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I was asked to use $\sin(0)=0$, $\sin(\pi/2)=1$, and $\sin(\pi)=0$ to calculate the value of $\sin(\pi/3)$ using matrices or equations. I honestly have no idea how to solve this.

Well, $\sin \frac{\pi}{2} = 1, \sin \pi = 0$, so I'm not sure how that will help you? –  copper.hat Feb 28 '13 at 1:13
Perhaps you're supposed to use the triple-angle formula for sine? But I don't see how $\sin(\pi/2)$ or $\sin(0)$ are relevant. –  Zev Chonoles Feb 28 '13 at 1:15
@copper.hat I'm sorry, those values are given, my bad. –  ChairOTP Feb 28 '13 at 1:17
@Zev Chonoles. I honestly have no idea, and I'm really confused because this doesn't really have much to do with what we're learning. –  ChairOTP Feb 28 '13 at 1:18
Draw the unit circle around the origin in the $xy$ plane and then inscribe a regular hexagon with one vertex at $(1,0).$ Think about it. –  Will Jagy Feb 28 '13 at 1:41

2 Answers 2

Let denote $a=\cos(\frac{\pi}{3})$ and $b=\sin(\frac{\pi}{3})$ and note that $a$ and $b$ are positive. So $$(a+ib)^3=e^{i\pi}=-1.$$

Now, we expand $(a+ib)^3=a^3+3a^2ib-3ab^2-ib^3=-1$, then we take out the real and imaginary part and we find $$\left\{\begin{array}{llr} a^3-3ab^2&=&-1\\ 3a^2b-b^3&=&0 \end{array}\right.,$$ Hence, we find from the second equation $b^2=3a^2$ and then first equation give $8a^3=1$. Finally, we conclude that $a=\frac{1}{2}$ and $b=\frac{\sqrt{3}}{2}$.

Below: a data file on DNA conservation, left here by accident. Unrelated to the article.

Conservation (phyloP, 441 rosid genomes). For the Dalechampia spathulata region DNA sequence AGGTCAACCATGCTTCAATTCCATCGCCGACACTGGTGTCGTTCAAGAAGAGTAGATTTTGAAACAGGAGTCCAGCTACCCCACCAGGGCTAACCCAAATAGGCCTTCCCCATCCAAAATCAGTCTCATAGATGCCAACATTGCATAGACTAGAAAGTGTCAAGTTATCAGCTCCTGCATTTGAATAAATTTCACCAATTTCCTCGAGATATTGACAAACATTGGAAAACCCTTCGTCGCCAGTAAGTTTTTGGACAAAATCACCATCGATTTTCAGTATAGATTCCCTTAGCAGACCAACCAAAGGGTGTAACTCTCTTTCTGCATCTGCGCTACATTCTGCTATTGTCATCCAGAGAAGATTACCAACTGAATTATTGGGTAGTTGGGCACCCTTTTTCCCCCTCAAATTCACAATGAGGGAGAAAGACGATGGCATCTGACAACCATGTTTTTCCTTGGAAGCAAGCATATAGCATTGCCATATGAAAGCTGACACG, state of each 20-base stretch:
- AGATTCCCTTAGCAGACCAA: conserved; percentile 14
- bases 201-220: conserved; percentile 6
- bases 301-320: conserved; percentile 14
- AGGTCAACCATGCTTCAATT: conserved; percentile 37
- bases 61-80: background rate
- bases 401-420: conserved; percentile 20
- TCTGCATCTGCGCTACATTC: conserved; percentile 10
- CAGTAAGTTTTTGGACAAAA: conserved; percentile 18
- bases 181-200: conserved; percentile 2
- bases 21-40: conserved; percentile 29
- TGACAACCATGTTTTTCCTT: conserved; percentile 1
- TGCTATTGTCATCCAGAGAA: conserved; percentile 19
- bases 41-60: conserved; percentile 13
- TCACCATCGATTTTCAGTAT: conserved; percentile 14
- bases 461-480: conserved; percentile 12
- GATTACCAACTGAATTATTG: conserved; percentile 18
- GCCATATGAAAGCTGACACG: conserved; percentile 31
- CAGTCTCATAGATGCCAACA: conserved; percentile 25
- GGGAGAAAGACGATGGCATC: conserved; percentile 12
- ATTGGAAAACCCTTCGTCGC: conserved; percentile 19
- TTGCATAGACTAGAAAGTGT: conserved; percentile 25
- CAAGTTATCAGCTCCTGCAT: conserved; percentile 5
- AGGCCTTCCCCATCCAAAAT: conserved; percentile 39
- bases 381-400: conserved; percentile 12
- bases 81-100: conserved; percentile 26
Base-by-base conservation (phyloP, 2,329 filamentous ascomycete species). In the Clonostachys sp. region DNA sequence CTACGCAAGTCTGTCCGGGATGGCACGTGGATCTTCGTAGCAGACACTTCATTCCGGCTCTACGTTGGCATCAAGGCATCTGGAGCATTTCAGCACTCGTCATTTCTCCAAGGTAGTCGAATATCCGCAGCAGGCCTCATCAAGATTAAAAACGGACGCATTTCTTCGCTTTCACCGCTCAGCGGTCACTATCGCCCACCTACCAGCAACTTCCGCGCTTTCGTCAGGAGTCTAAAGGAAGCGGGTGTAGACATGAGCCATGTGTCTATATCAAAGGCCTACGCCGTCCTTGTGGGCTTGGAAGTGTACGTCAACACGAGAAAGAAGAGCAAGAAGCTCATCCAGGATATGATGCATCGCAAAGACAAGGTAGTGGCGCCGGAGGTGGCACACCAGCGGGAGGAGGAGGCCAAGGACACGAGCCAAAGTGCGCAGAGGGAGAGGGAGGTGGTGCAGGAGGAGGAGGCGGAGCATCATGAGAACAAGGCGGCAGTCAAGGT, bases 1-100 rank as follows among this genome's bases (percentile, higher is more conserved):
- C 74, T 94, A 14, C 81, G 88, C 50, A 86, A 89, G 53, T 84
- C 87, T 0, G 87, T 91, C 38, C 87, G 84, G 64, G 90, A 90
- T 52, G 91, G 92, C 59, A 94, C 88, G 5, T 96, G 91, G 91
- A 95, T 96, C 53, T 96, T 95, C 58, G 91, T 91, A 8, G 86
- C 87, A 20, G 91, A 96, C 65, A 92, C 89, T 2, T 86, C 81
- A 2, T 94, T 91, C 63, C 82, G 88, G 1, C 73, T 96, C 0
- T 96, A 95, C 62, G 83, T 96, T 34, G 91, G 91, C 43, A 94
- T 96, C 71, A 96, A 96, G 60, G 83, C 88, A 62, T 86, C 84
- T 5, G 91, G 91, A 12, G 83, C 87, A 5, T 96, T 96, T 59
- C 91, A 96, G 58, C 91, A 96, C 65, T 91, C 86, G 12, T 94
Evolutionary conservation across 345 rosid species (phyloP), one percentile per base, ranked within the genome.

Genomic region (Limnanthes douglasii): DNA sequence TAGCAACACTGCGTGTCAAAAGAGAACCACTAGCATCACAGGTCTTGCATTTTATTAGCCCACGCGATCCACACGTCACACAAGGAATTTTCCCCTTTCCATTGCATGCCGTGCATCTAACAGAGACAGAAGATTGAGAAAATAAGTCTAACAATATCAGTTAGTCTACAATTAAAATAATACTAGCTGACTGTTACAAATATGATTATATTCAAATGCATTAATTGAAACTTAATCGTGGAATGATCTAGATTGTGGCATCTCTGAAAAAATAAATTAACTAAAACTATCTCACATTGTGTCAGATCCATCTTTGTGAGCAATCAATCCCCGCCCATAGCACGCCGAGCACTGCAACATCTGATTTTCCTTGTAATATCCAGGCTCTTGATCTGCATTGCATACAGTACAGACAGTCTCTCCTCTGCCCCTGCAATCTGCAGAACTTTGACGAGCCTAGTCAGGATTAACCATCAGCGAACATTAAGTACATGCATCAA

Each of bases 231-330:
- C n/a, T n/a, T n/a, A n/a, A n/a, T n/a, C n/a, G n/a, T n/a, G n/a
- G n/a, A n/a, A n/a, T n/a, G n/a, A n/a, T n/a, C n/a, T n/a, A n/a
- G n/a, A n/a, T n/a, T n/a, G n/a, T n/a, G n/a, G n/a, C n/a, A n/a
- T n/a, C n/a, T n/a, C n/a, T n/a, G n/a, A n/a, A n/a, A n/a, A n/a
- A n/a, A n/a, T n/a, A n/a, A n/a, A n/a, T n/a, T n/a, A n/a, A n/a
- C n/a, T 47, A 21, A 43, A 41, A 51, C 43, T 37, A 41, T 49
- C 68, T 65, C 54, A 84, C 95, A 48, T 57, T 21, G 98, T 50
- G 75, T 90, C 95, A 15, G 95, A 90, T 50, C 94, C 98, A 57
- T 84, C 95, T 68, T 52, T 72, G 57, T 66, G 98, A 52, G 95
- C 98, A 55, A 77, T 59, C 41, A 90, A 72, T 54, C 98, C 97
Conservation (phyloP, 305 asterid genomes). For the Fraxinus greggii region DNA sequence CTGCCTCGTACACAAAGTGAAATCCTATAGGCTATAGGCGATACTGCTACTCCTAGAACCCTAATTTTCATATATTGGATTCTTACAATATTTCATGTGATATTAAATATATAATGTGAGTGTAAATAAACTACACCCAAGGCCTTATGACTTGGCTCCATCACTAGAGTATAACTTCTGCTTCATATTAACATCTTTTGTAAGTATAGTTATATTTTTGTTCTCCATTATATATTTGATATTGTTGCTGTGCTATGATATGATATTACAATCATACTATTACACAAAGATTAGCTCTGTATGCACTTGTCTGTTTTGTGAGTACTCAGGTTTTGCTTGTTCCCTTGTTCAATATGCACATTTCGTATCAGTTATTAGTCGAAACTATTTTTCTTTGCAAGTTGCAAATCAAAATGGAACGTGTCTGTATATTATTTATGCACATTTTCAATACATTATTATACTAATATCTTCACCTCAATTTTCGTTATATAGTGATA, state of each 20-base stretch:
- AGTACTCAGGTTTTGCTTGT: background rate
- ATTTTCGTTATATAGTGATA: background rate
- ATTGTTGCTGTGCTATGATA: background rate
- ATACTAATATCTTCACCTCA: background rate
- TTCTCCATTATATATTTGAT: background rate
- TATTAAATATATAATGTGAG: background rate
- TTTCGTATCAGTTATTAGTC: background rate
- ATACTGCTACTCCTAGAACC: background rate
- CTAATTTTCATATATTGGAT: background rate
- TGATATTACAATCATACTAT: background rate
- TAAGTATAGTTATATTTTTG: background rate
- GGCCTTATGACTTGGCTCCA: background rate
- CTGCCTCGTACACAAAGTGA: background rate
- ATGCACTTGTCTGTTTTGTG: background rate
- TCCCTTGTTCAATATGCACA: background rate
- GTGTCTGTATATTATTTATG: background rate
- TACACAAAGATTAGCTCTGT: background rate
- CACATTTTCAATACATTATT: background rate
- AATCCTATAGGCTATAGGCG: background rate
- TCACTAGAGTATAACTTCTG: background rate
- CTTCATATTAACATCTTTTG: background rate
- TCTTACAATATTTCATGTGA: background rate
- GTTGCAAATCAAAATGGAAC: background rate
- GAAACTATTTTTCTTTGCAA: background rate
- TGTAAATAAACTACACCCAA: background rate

So basically this is using complex numbers and finding a non-trivial cube root of -1. I like it, but I wonder if the OP could quite appreciate it, seems to me complex numbers and the formula $e^{i\theta} = \cos \theta + i\sin \theta$ may be something the OP is unfamiliar with. +1 from me though :) –  adam W Feb 28 '13 at 14:04
Actually I am familiar with the formula. Never used it before, and I doubt this is what my professor was asking for, but this is a really good way to find it! Thank you! –  ChairOTP Feb 28 '13 at 15:40
I still have a question though, why is $3a^2b-b^3=0$ instead of $3a^2b-b^3=-1$? –  ChairOTP Feb 28 '13 at 15:46
@ChairOTP $3a^2b-b^3$ is the imaginary part of $-1$ so it's $0$. –  Sami Ben Romdhane Feb 28 '13 at 16:00

So I looked at the answer and apparently they used curve fitting in order to find an approximation of $sin(\frac \pi3)$, and somehow they got to this:

$$P(x)=-\frac {4x^2}{\pi^2}+\frac {4x}{\pi}$$

So I set a table with the values of $x$ as the angle, and the answers as $sin(x)$, and then got a $2x3$ matrix

$$\begin{matrix} \frac {\pi^2}4&\frac \pi2&1 \\ \pi^2&\pi&0\\ \end{matrix}$$ And finally got to to the equation mentioned above, it's not the exact value of $sin(\frac \pi3)$ though, but it's close to it.

Thank you everyone anyway.


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